Southern Baptist Theological Seminary church historian John Wilsey recently took a shot at Kristin Kobes Du Mez’s Jesus and John Wayne in a review published at a conservative website called Ad Fontes. Though Wilsey shows much more empathy than some of his Southern Baptist theobros who have allowed Du Mez to live inside their heads rent free for the last year, he is still quite critical. Many of the complementarian critics of Du Mez’s work have already ignored Wilsey’s attempts at civility and have seized on the points in the review that serve their agendas.
I am guessing that many of Wilsey’s fellow conservative evangelicals will love this line from the review: “If we place Worthen, Turek, and Conroy-Krutz alongside Du Mez, we can see the difference between evidence-based history and history as social and political posturing, the firing of salvoes in the culture wars.” Frankly, this is a cheap shot and it seems to undermine Wilsey’s focus throughout the piece on historical empathy. Anyone who has read Du Mez’s book knows that it is based on solid historical evidence and research.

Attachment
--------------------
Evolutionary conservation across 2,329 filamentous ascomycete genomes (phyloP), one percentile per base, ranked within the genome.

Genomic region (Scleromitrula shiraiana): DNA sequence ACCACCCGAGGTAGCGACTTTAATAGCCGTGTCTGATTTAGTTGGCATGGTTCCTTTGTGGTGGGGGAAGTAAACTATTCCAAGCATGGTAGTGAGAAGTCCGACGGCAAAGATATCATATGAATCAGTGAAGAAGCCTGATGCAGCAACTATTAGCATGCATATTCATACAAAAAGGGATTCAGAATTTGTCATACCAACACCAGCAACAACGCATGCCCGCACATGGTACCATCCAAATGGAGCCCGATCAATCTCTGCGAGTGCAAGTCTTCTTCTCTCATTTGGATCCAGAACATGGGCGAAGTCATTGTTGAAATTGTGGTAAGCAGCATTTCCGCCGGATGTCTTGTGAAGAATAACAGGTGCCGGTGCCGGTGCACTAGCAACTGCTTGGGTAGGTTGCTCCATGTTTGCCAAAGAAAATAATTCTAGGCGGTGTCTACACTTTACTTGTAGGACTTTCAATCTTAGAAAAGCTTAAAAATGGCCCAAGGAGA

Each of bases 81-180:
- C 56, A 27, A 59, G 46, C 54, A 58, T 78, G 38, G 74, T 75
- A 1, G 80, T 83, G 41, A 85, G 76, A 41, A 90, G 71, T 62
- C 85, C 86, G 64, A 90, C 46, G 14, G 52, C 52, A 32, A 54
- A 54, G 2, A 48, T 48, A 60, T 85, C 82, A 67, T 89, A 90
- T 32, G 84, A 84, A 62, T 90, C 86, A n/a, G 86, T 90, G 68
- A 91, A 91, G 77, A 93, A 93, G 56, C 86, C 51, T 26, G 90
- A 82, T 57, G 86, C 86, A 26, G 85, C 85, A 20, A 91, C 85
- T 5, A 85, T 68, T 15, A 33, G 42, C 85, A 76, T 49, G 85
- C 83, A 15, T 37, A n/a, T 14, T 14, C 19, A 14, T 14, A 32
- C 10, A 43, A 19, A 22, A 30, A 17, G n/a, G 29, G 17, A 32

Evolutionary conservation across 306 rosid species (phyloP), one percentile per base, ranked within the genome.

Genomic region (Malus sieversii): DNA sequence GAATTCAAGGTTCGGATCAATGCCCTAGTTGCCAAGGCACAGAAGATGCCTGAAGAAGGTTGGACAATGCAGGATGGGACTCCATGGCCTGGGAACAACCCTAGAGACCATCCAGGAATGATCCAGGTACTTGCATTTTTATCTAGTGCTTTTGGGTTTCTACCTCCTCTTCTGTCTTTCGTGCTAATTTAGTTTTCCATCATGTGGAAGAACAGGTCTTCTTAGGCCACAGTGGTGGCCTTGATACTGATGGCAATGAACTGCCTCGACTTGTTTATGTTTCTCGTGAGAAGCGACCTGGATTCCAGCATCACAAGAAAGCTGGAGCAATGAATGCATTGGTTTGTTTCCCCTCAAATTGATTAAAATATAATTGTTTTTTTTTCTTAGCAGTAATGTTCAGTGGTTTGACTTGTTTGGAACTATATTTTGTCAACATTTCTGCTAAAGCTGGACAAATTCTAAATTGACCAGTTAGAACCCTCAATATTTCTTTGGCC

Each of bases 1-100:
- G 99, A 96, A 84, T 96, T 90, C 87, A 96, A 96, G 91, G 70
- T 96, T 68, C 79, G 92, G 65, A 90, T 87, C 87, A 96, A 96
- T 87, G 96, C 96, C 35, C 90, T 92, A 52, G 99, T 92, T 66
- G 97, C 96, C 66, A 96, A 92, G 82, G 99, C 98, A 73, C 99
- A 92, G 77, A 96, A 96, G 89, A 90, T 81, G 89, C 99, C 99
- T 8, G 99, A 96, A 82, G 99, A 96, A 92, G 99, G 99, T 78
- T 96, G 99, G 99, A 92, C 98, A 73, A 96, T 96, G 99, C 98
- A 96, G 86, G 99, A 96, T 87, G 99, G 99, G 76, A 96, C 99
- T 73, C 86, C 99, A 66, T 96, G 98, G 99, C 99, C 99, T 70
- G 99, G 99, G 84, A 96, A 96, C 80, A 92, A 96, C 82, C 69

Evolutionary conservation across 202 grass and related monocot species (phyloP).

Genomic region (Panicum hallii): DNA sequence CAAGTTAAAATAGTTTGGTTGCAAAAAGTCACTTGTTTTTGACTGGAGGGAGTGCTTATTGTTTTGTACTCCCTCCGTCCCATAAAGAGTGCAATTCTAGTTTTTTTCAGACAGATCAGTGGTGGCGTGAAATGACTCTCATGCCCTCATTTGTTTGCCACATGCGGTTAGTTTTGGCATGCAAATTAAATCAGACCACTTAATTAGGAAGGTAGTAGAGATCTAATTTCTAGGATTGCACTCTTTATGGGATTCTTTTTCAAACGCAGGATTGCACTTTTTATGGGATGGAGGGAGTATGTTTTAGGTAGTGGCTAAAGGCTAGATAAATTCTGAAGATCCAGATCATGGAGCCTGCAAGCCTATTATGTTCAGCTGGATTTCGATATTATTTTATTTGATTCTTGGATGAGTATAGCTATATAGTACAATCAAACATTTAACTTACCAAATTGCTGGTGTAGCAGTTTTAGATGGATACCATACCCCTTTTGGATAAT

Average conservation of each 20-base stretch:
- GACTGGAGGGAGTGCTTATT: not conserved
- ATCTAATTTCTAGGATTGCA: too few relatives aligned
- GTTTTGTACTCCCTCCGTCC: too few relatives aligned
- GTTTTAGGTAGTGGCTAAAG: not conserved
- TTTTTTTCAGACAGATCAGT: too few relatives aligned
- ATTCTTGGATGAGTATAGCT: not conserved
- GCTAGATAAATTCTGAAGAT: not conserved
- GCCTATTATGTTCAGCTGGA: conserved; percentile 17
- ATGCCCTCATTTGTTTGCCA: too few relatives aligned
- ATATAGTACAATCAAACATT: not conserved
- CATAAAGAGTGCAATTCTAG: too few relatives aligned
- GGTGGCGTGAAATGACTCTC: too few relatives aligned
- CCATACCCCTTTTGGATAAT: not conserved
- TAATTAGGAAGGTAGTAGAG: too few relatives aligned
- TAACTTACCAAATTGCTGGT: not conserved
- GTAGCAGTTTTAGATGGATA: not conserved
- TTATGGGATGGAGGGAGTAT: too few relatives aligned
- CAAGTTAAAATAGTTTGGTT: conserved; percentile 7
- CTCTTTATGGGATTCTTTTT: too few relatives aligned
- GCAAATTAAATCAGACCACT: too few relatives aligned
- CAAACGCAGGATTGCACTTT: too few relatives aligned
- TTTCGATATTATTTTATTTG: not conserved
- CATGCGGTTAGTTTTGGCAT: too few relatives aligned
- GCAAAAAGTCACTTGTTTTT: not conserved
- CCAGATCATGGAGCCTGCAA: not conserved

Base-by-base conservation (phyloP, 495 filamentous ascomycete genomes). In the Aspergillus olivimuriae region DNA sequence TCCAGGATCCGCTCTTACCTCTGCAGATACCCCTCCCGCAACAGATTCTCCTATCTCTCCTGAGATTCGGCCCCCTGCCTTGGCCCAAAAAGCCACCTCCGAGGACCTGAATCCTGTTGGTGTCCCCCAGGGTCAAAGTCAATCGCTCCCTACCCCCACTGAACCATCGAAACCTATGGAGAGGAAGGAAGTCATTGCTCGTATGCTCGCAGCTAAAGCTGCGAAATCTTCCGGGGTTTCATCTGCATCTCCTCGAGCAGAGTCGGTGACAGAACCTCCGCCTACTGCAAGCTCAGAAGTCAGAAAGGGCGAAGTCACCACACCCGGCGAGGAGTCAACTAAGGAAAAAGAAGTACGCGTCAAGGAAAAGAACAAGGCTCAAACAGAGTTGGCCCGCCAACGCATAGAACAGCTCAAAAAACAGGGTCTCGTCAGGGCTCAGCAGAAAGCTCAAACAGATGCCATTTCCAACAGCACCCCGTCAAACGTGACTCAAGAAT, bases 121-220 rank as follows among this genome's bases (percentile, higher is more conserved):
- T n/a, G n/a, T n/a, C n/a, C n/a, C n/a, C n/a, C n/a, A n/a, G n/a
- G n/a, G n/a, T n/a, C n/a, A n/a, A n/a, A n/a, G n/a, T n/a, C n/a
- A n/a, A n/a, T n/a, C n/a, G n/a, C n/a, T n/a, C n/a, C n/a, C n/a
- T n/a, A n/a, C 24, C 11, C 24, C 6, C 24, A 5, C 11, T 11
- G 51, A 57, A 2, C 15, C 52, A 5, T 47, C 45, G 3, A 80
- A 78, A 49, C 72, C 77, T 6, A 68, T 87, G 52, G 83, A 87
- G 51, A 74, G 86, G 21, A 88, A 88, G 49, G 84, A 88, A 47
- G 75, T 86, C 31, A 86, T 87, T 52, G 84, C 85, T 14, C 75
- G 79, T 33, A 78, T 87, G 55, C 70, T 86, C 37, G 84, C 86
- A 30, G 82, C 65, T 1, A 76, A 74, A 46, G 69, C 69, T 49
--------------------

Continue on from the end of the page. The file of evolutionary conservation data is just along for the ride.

But it seems Wilsey’s beef extends beyond Jesus and John Wayne to the field of gender history as a whole. (I am guessing he didn’t read much gender history during his Ph.D studies at Southeastern Baptist Theological Seminary). Historians of gender have made major contributions to our understanding of American history by reading documents closely, and pointing out how they reveal longstanding power relations between men and women. In this sense, the work of gender historians will always be disruptive in nature. This may sound crazy, but I think it is possible for a person with complementarian views about the role of women in church and society to write a gender history similar to what Du Mez has done in Jesus and John Wayne.